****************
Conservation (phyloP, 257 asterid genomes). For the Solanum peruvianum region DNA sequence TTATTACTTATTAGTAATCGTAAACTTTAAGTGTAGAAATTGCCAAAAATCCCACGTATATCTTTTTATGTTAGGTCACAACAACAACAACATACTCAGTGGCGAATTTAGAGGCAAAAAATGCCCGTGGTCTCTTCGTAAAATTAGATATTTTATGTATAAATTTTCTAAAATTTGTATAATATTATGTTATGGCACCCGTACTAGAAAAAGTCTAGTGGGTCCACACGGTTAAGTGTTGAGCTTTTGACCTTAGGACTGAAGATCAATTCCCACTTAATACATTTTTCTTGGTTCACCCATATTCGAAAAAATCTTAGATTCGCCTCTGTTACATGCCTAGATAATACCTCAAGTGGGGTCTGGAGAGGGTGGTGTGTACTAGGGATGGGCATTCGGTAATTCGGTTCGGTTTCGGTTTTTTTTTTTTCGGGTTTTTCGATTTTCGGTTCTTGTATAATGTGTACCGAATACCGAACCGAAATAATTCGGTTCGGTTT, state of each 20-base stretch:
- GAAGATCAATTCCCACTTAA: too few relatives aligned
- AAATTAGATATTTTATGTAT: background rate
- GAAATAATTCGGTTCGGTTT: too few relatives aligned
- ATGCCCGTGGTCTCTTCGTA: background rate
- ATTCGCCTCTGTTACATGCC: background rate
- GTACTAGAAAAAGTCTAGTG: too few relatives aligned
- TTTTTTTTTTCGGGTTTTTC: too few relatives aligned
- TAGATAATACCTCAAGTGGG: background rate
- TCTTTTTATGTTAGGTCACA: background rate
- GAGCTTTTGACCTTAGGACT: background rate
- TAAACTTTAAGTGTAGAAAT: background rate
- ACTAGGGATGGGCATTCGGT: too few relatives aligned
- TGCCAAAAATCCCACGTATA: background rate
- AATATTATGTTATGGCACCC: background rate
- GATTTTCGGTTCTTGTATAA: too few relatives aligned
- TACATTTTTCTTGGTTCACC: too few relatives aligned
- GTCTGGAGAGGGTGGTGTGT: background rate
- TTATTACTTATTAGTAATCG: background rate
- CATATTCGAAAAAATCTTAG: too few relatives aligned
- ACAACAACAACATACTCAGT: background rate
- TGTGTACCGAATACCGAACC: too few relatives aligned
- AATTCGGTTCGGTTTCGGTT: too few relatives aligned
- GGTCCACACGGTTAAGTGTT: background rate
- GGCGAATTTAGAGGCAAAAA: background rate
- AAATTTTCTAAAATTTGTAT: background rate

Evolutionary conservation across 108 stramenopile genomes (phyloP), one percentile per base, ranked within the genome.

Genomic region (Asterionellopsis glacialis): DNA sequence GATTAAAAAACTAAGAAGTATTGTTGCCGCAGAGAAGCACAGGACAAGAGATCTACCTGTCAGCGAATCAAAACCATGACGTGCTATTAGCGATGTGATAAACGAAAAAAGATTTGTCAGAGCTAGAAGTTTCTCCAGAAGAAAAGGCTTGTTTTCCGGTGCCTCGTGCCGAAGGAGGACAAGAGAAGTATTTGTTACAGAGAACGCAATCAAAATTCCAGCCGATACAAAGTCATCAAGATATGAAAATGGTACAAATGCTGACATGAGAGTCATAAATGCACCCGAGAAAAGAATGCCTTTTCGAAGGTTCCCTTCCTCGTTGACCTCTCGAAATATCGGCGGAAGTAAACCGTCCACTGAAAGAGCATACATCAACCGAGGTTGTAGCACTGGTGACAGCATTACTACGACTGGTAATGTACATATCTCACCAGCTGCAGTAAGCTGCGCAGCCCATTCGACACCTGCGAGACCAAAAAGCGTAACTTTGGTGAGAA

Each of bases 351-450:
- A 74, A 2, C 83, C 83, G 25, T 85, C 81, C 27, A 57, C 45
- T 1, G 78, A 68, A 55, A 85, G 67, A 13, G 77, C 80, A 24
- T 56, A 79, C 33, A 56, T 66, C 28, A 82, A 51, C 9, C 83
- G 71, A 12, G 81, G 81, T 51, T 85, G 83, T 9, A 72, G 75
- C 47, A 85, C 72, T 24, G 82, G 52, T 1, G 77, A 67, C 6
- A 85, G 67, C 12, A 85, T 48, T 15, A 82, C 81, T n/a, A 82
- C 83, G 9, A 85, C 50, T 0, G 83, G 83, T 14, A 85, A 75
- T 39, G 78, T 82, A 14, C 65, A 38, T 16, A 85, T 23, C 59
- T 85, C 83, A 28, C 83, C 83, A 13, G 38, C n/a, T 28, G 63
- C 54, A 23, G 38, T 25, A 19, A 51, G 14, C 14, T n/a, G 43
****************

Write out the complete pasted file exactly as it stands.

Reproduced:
Conservation (phyloP, 257 asterid genomes). For the Solanum peruvianum region DNA sequence TTATTACTTATTAGTAATCGTAAACTTTAAGTGTAGAAATTGCCAAAAATCCCACGTATATCTTTTTATGTTAGGTCACAACAACAACAACATACTCAGTGGCGAATTTAGAGGCAAAAAATGCCCGTGGTCTCTTCGTAAAATTAGATATTTTATGTATAAATTTTCTAAAATTTGTATAATATTATGTTATGGCACCCGTACTAGAAAAAGTCTAGTGGGTCCACACGGTTAAGTGTTGAGCTTTTGACCTTAGGACTGAAGATCAATTCCCACTTAATACATTTTTCTTGGTTCACCCATATTCGAAAAAATCTTAGATTCGCCTCTGTTACATGCCTAGATAATACCTCAAGTGGGGTCTGGAGAGGGTGGTGTGTACTAGGGATGGGCATTCGGTAATTCGGTTCGGTTTCGGTTTTTTTTTTTTCGGGTTTTTCGATTTTCGGTTCTTGTATAATGTGTACCGAATACCGAACCGAAATAATTCGGTTCGGTTT, state of each 20-base stretch:
- GAAGATCAATTCCCACTTAA: too few relatives aligned
- AAATTAGATATTTTATGTAT: background rate
- GAAATAATTCGGTTCGGTTT: too few relatives aligned
- ATGCCCGTGGTCTCTTCGTA: background rate
- ATTCGCCTCTGTTACATGCC: background rate
- GTACTAGAAAAAGTCTAGTG: too few relatives aligned
- TTTTTTTTTTCGGGTTTTTC: too few relatives aligned
- TAGATAATACCTCAAGTGGG: background rate
- TCTTTTTATGTTAGGTCACA: background rate
- GAGCTTTTGACCTTAGGACT: background rate
- TAAACTTTAAGTGTAGAAAT: background rate
- ACTAGGGATGGGCATTCGGT: too few relatives aligned
- TGCCAAAAATCCCACGTATA: background rate
- AATATTATGTTATGGCACCC: background rate
- GATTTTCGGTTCTTGTATAA: too few relatives aligned
- TACATTTTTCTTGGTTCACC: too few relatives aligned
- GTCTGGAGAGGGTGGTGTGT: background rate
- TTATTACTTATTAGTAATCG: background rate
- CATATTCGAAAAAATCTTAG: too few relatives aligned
- ACAACAACAACATACTCAGT: background rate
- TGTGTACCGAATACCGAACC: too few relatives aligned
- AATTCGGTTCGGTTTCGGTT: too few relatives aligned
- GGTCCACACGGTTAAGTGTT: background rate
- GGCGAATTTAGAGGCAAAAA: background rate
- AAATTTTCTAAAATTTGTAT: background rate

Evolutionary conservation across 108 stramenopile genomes (phyloP), one percentile per base, ranked within the genome.

Genomic region (Asterionellopsis glacialis): DNA sequence GATTAAAAAACTAAGAAGTATTGTTGCCGCAGAGAAGCACAGGACAAGAGATCTACCTGTCAGCGAATCAAAACCATGACGTGCTATTAGCGATGTGATAAACGAAAAAAGATTTGTCAGAGCTAGAAGTTTCTCCAGAAGAAAAGGCTTGTTTTCCGGTGCCTCGTGCCGAAGGAGGACAAGAGAAGTATTTGTTACAGAGAACGCAATCAAAATTCCAGCCGATACAAAGTCATCAAGATATGAAAATGGTACAAATGCTGACATGAGAGTCATAAATGCACCCGAGAAAAGAATGCCTTTTCGAAGGTTCCCTTCCTCGTTGACCTCTCGAAATATCGGCGGAAGTAAACCGTCCACTGAAAGAGCATACATCAACCGAGGTTGTAGCACTGGTGACAGCATTACTACGACTGGTAATGTACATATCTCACCAGCTGCAGTAAGCTGCGCAGCCCATTCGACACCTGCGAGACCAAAAAGCGTAACTTTGGTGAGAA

Each of bases 351-450:
- A 74, A 2, C 83, C 83, G 25, T 85, C 81, C 27, A 57, C 45
- T 1, G 78, A 68, A 55, A 85, G 67, A 13, G 77, C 80, A 24
- T 56, A 79, C 33, A 56, T 66, C 28, A 82, A 51, C 9, C 83
- G 71, A 12, G 81, G 81, T 51, T 85, G 83, T 9, A 72, G 75
- C 47, A 85, C 72, T 24, G 82, G 52, T 1, G 77, A 67, C 6
- A 85, G 67, C 12, A 85, T 48, T 15, A 82, C 81, T n/a, A 82
- C 83, G 9, A 85, C 50, T 0, G 83, G 83, T 14, A 85, A 75
- T 39, G 78, T 82, A 14, C 65, A 38, T 16, A 85, T 23, C 59
- T 85, C 83, A 28, C 83, C 83, A 13, G 38, C n/a, T 28, G 63
- C 54, A 23, G 38, T 25, A 19, A 51, G 14, C 14, T n/a, G 43